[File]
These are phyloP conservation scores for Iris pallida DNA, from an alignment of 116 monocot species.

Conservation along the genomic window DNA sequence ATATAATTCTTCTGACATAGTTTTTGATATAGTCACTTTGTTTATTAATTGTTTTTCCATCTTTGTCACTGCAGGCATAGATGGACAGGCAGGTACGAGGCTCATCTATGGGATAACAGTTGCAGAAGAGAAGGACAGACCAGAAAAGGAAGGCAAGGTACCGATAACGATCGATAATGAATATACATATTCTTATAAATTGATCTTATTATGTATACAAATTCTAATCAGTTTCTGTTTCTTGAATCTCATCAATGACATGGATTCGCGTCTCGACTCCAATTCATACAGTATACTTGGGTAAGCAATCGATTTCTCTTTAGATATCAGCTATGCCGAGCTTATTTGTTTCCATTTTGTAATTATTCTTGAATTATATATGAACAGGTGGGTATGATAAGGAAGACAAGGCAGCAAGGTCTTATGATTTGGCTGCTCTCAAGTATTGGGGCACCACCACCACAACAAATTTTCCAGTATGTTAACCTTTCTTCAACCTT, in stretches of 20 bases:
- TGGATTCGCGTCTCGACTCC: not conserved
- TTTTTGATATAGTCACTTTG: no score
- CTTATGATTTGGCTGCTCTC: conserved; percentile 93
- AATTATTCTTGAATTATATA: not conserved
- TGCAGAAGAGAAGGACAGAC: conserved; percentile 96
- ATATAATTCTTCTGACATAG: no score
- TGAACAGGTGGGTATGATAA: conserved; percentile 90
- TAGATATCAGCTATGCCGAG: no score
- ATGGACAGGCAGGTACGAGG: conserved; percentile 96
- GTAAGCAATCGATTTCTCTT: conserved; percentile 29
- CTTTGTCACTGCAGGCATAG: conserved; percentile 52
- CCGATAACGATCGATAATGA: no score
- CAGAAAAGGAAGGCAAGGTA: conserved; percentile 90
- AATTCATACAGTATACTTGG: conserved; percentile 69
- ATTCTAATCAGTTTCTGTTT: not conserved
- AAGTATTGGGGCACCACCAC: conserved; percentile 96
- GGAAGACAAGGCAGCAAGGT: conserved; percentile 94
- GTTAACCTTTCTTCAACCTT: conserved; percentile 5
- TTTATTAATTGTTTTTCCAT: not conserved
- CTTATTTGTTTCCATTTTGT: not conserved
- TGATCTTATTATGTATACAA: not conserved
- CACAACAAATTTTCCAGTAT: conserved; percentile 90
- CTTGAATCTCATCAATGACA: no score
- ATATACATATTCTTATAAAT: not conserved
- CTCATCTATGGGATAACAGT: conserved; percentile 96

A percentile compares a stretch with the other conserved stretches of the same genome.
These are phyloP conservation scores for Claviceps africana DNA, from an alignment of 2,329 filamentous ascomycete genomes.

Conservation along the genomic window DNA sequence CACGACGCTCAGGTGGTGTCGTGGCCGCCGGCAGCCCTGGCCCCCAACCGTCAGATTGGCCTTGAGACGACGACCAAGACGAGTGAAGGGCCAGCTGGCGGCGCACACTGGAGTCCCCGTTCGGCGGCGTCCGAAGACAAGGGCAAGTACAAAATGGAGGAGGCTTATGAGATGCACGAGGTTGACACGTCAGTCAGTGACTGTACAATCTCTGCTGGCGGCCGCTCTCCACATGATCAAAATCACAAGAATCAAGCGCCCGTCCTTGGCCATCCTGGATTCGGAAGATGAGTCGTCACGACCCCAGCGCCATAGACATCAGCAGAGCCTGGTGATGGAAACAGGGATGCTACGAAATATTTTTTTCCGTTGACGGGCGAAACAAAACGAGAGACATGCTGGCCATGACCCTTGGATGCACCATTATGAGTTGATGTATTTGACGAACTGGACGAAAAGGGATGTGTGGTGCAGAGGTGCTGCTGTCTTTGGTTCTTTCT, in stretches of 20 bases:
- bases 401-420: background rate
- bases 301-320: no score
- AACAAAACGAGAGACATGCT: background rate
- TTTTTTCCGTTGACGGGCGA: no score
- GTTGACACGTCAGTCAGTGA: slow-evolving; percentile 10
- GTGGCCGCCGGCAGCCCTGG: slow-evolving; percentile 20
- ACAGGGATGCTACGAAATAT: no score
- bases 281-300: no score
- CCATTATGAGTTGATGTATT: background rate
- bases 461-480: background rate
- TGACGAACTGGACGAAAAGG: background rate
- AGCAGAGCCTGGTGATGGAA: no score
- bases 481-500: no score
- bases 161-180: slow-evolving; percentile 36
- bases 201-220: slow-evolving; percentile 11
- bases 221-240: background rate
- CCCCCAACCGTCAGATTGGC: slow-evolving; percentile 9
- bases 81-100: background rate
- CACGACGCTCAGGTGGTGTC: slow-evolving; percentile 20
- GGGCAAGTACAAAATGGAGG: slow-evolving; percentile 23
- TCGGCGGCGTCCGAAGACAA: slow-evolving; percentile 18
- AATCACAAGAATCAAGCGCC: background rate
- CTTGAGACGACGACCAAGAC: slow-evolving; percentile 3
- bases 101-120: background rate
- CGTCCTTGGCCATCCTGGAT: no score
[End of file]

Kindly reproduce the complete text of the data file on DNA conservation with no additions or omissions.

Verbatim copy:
These are phyloP conservation scores for Iris pallida DNA, from an alignment of 116 monocot species.

Conservation along the genomic window DNA sequence ATATAATTCTTCTGACATAGTTTTTGATATAGTCACTTTGTTTATTAATTGTTTTTCCATCTTTGTCACTGCAGGCATAGATGGACAGGCAGGTACGAGGCTCATCTATGGGATAACAGTTGCAGAAGAGAAGGACAGACCAGAAAAGGAAGGCAAGGTACCGATAACGATCGATAATGAATATACATATTCTTATAAATTGATCTTATTATGTATACAAATTCTAATCAGTTTCTGTTTCTTGAATCTCATCAATGACATGGATTCGCGTCTCGACTCCAATTCATACAGTATACTTGGGTAAGCAATCGATTTCTCTTTAGATATCAGCTATGCCGAGCTTATTTGTTTCCATTTTGTAATTATTCTTGAATTATATATGAACAGGTGGGTATGATAAGGAAGACAAGGCAGCAAGGTCTTATGATTTGGCTGCTCTCAAGTATTGGGGCACCACCACCACAACAAATTTTCCAGTATGTTAACCTTTCTTCAACCTT, in stretches of 20 bases:
- TGGATTCGCGTCTCGACTCC: not conserved
- TTTTTGATATAGTCACTTTG: no score
- CTTATGATTTGGCTGCTCTC: conserved; percentile 93
- AATTATTCTTGAATTATATA: not conserved
- TGCAGAAGAGAAGGACAGAC: conserved; percentile 96
- ATATAATTCTTCTGACATAG: no score
- TGAACAGGTGGGTATGATAA: conserved; percentile 90
- TAGATATCAGCTATGCCGAG: no score
- ATGGACAGGCAGGTACGAGG: conserved; percentile 96
- GTAAGCAATCGATTTCTCTT: conserved; percentile 29
- CTTTGTCACTGCAGGCATAG: conserved; percentile 52
- CCGATAACGATCGATAATGA: no score
- CAGAAAAGGAAGGCAAGGTA: conserved; percentile 90
- AATTCATACAGTATACTTGG: conserved; percentile 69
- ATTCTAATCAGTTTCTGTTT: not conserved
- AAGTATTGGGGCACCACCAC: conserved; percentile 96
- GGAAGACAAGGCAGCAAGGT: conserved; percentile 94
- GTTAACCTTTCTTCAACCTT: conserved; percentile 5
- TTTATTAATTGTTTTTCCAT: not conserved
- CTTATTTGTTTCCATTTTGT: not conserved
- TGATCTTATTATGTATACAA: not conserved
- CACAACAAATTTTCCAGTAT: conserved; percentile 90
- CTTGAATCTCATCAATGACA: no score
- ATATACATATTCTTATAAAT: not conserved
- CTCATCTATGGGATAACAGT: conserved; percentile 96

A percentile compares a stretch with the other conserved stretches of the same genome.
These are phyloP conservation scores for Claviceps africana DNA, from an alignment of 2,329 filamentous ascomycete genomes.

Conservation along the genomic window DNA sequence CACGACGCTCAGGTGGTGTCGTGGCCGCCGGCAGCCCTGGCCCCCAACCGTCAGATTGGCCTTGAGACGACGACCAAGACGAGTGAAGGGCCAGCTGGCGGCGCACACTGGAGTCCCCGTTCGGCGGCGTCCGAAGACAAGGGCAAGTACAAAATGGAGGAGGCTTATGAGATGCACGAGGTTGACACGTCAGTCAGTGACTGTACAATCTCTGCTGGCGGCCGCTCTCCACATGATCAAAATCACAAGAATCAAGCGCCCGTCCTTGGCCATCCTGGATTCGGAAGATGAGTCGTCACGACCCCAGCGCCATAGACATCAGCAGAGCCTGGTGATGGAAACAGGGATGCTACGAAATATTTTTTTCCGTTGACGGGCGAAACAAAACGAGAGACATGCTGGCCATGACCCTTGGATGCACCATTATGAGTTGATGTATTTGACGAACTGGACGAAAAGGGATGTGTGGTGCAGAGGTGCTGCTGTCTTTGGTTCTTTCT, in stretches of 20 bases:
- bases 401-420: background rate
- bases 301-320: no score
- AACAAAACGAGAGACATGCT: background rate
- TTTTTTCCGTTGACGGGCGA: no score
- GTTGACACGTCAGTCAGTGA: slow-evolving; percentile 10
- GTGGCCGCCGGCAGCCCTGG: slow-evolving; percentile 20
- ACAGGGATGCTACGAAATAT: no score
- bases 281-300: no score
- CCATTATGAGTTGATGTATT: background rate
- bases 461-480: background rate
- TGACGAACTGGACGAAAAGG: background rate
- AGCAGAGCCTGGTGATGGAA: no score
- bases 481-500: no score
- bases 161-180: slow-evolving; percentile 36
- bases 201-220: slow-evolving; percentile 11
- bases 221-240: background rate
- CCCCCAACCGTCAGATTGGC: slow-evolving; percentile 9
- bases 81-100: background rate
- CACGACGCTCAGGTGGTGTC: slow-evolving; percentile 20
- GGGCAAGTACAAAATGGAGG: slow-evolving; percentile 23
- TCGGCGGCGTCCGAAGACAA: slow-evolving; percentile 18
- AATCACAAGAATCAAGCGCC: background rate
- CTTGAGACGACGACCAAGAC: slow-evolving; percentile 3
- bases 101-120: background rate
- CGTCCTTGGCCATCCTGGAT: no score